Feature Module History

This module was first published on May 2, 2005, and was most recently updated on May 23, 2006.

Feature Name
Releases
Feature Configuration Information

MPLS VPN: Half Duplex VRF Support

12.3(6)

12.3(11)T

This feature ensures that VPN clients that connect to the same PE router at the edge of the MPLS VPN use the hub site to communicate.

Configuring Scalable Hub-and-Spoke MPLS VPNs

12.2(28)SB

The feature was integrated into the SB train.

MPLS VPN Half-Duplex VRF

12.2(28)SB2

Support for dynamic routing protocols was added.

For the Cisco 10000 series routers, see the "Half-Duplex VRF" section of the "Configuring Multiprotocol Label Switching" chapter in the Cisco 10000 Series Router Broadband Aggregation, Leased-Line, and MPLS Configuration Guide at the following URL:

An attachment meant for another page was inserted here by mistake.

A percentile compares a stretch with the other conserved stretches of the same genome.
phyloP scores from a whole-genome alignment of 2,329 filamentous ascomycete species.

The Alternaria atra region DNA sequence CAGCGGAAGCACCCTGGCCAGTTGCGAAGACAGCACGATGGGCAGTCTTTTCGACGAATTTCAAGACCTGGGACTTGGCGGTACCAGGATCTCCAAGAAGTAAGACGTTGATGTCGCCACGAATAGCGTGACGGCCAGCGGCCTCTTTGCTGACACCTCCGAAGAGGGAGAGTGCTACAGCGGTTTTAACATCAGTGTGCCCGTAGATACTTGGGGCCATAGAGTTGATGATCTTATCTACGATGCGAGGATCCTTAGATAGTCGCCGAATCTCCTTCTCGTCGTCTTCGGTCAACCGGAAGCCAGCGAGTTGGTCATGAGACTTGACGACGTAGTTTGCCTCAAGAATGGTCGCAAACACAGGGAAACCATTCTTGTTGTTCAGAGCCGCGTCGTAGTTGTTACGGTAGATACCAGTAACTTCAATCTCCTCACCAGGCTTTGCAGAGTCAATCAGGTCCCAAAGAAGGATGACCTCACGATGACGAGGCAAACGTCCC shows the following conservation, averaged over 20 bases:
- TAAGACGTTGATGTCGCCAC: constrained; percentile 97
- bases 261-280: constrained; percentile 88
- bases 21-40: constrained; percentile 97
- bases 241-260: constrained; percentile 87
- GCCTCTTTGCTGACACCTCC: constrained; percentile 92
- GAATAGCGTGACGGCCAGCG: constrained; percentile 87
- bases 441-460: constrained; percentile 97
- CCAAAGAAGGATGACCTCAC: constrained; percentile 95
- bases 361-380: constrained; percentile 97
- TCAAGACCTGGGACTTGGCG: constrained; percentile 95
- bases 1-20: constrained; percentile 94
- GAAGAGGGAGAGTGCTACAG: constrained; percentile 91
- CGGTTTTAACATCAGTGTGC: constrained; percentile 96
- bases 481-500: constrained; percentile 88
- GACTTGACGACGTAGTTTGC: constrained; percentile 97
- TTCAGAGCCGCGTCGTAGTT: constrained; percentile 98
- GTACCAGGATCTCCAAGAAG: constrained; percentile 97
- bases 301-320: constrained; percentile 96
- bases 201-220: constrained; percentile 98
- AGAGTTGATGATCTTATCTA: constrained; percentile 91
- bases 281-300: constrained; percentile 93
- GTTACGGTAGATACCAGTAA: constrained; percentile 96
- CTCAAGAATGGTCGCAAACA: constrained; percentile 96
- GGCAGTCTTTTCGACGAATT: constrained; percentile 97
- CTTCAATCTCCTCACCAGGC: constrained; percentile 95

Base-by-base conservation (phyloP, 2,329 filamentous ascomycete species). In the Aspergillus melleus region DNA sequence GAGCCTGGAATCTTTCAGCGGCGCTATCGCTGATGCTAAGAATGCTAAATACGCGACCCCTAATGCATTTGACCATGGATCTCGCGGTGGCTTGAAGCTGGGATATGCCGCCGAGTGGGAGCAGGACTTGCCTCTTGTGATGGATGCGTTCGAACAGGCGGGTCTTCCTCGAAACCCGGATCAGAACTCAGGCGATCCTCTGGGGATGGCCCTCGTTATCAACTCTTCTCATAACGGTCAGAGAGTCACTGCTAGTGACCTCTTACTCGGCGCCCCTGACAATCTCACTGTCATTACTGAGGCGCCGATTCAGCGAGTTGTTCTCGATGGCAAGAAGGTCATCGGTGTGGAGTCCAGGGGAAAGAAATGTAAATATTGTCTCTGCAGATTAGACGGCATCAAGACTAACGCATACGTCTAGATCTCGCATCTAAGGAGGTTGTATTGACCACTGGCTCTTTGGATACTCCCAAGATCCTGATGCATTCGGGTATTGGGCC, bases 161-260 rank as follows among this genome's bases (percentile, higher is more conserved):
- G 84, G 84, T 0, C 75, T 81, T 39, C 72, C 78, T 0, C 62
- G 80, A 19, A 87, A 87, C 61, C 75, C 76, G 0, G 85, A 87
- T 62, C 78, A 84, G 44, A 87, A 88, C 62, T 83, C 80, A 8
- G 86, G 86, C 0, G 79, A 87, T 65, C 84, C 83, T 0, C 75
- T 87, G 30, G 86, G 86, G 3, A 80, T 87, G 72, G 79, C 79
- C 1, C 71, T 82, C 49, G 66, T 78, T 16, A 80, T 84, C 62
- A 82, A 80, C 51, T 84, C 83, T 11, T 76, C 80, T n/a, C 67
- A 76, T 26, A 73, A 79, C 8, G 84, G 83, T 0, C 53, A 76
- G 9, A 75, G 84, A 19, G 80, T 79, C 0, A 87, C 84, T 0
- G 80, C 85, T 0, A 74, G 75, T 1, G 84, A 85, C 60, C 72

http://www.cisco.com/univercd/cc/td/doc/product/aggr/10000/swconfig/cfggdes/bba/dffsrv.htm#wp1065648


Finding Support Information for Platforms and Cisco IOS Software Images

Use Cisco Feature Navigator to find information about platform support and Cisco IOS software image support. Access Cisco Feature Navigator at http://www.cisco.com/go/fn. You must have an account on Cisco.com. If you do not have an account or have forgotten your username or password, click Cancel at the login dialog box and follow the instructions that appear.

Contents

Prerequisites for Configuring MPLS VPN Half-Duplex VRF

Restrictions for MPLS VPN Half-Duplex VRF

Information about Configuring MPLS VPN Half-Duplex VRF

How to Configure MPLS VPN Half-Duplex VRF